My bowl of chili has a spoon in it, now nothing, now a spoon, now nothing, now a spoon, now nothing.....Hey where did my chili go?
  12. LawrenceU

    LawrenceU Puritan Board Doctor

    Edward is correct. Chili does not have beans. Chili Soup might, but not Chili. I saw a fellow get tossed from a cook off just last year because he entered with a recipe containing beans. The judges scorned him greatly.
  13. NaphtaliPress

    NaphtaliPress Administrator Staff Member

    Ditto to the no beans. Heresy.
  14. Edward

    Edward Puritan Board Doctor

    Thanks for the reminder. I'll throw in Paprika, as well.
  15. MLCOPE2

    MLCOPE2 Puritan Board Junior

    Now I'm starting to get hungry
  16. Tripel

    Tripel Puritan Board Senior

    Oh puh-leaze. Chili absolutely has beans, at least the best varieties do. You are all terribly misguided. Whether or not beans were included in the original chili con carne is a moot point. What's important now is that the addition of beans over the last hundred years has brought the dish to a whole new level of greatness. As does the addition of tomatoes and chocolate.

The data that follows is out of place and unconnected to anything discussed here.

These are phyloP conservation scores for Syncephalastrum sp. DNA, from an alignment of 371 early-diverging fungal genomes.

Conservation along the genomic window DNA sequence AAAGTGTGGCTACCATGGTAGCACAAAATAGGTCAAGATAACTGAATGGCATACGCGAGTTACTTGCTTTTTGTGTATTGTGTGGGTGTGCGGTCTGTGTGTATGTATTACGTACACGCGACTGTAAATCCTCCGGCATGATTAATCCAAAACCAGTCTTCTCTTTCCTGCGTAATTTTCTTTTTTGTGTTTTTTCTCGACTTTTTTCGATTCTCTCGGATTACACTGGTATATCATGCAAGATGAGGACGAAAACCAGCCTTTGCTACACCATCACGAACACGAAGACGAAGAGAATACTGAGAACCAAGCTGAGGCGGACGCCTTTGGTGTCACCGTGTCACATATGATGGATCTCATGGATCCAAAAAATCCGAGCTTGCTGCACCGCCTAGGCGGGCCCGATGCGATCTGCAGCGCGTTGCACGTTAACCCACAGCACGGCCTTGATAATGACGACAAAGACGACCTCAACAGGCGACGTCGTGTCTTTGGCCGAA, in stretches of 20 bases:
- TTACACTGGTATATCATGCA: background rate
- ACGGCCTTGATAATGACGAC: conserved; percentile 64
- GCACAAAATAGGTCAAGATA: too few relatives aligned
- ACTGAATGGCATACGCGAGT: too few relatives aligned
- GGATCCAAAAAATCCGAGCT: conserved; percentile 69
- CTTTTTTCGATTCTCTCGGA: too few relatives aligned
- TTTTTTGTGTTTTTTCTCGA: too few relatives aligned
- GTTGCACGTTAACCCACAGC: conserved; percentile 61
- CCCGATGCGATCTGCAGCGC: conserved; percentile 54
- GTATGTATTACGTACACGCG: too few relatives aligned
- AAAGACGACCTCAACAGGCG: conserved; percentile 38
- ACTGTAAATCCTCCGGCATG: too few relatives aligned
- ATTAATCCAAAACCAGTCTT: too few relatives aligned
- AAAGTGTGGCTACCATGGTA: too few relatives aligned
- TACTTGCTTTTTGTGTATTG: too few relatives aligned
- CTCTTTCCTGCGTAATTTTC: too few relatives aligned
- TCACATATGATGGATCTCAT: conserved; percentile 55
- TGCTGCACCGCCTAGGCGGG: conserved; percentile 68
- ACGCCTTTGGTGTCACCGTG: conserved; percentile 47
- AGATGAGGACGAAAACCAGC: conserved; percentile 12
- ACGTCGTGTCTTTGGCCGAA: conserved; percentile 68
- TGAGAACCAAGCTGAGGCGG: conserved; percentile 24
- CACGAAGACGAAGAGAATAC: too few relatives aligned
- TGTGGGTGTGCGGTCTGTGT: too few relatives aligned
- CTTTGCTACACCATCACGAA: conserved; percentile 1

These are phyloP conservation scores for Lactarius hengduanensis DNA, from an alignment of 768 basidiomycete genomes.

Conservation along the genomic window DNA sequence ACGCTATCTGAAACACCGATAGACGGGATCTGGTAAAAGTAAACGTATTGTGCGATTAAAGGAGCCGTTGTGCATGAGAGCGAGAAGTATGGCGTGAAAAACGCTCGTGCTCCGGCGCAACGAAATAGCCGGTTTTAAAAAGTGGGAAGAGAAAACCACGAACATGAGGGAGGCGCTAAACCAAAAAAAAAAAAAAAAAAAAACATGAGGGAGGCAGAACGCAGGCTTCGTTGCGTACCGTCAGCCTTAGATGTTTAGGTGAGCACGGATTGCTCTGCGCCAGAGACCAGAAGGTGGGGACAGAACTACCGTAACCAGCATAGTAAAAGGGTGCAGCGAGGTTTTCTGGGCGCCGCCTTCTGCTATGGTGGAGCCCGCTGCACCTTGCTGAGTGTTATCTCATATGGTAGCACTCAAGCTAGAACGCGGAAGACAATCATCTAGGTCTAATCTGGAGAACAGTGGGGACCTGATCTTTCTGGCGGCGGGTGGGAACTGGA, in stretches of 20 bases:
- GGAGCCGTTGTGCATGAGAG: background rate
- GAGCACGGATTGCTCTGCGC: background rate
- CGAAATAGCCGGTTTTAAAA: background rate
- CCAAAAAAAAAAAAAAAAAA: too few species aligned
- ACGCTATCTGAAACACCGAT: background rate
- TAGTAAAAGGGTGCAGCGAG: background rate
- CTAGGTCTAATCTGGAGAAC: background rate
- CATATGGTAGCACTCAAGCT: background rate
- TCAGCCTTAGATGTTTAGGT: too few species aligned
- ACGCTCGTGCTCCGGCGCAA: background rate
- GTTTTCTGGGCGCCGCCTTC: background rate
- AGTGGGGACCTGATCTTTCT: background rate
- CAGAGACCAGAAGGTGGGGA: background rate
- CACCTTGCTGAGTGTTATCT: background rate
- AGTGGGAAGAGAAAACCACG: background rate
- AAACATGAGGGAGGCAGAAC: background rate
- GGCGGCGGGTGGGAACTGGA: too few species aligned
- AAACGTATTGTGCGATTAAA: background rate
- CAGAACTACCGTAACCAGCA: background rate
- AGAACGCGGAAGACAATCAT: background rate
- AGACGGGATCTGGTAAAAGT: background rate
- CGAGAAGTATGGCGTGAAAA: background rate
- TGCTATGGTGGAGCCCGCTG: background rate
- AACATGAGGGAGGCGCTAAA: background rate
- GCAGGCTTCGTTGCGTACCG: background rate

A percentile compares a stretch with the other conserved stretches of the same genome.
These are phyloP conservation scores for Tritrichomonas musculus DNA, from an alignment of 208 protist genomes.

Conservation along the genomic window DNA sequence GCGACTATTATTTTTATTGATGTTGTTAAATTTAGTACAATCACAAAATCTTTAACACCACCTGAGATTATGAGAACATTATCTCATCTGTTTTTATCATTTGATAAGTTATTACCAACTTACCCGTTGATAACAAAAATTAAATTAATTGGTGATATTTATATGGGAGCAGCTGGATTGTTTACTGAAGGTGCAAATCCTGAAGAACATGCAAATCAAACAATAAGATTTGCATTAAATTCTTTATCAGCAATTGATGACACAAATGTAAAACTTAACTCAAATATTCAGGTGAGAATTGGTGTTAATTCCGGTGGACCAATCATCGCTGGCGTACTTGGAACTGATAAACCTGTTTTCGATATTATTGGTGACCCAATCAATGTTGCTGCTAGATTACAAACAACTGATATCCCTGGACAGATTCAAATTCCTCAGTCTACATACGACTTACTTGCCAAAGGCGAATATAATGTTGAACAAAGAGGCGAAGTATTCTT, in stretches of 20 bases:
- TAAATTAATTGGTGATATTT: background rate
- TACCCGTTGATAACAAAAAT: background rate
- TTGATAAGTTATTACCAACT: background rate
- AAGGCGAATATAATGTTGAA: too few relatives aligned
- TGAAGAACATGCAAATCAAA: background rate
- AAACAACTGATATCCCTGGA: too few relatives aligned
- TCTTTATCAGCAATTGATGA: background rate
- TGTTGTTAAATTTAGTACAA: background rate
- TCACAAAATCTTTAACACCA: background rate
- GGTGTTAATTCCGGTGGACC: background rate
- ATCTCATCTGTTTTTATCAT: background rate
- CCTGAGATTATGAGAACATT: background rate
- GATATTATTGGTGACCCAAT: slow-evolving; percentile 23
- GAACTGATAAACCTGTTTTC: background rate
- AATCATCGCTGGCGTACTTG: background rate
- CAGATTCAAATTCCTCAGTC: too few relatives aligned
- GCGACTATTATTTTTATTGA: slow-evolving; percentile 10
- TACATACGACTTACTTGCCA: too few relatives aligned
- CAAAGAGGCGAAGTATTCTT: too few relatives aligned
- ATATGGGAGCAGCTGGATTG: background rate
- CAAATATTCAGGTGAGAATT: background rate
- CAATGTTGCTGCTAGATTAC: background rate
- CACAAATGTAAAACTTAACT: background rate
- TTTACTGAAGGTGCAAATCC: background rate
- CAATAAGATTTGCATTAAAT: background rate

Booooooo on your beanless chili!
  17. NaphtaliPress

    NaphtaliPress Administrator Staff Member

    Well, ..., your concept of chili is just full of beans.:D
  18. goodnews

    goodnews Puritan Board Freshman

    And a double booooo at that. Nothing goes better with deer meat and spices. Thanks to everyone for some new ideas.
  19. LawrenceU

    LawrenceU Puritan Board Doctor

    Here is a basic green chile recipe that I posted in another thread, see below.

    And, here is another green chili recipe I have posted before:

    Here are two other chili threads from the past with the same debate and more recipes. http://www.puritanboard.com/f24/chili-time-10276/
  20. TexanRose

    TexanRose Puritan Board Sophomore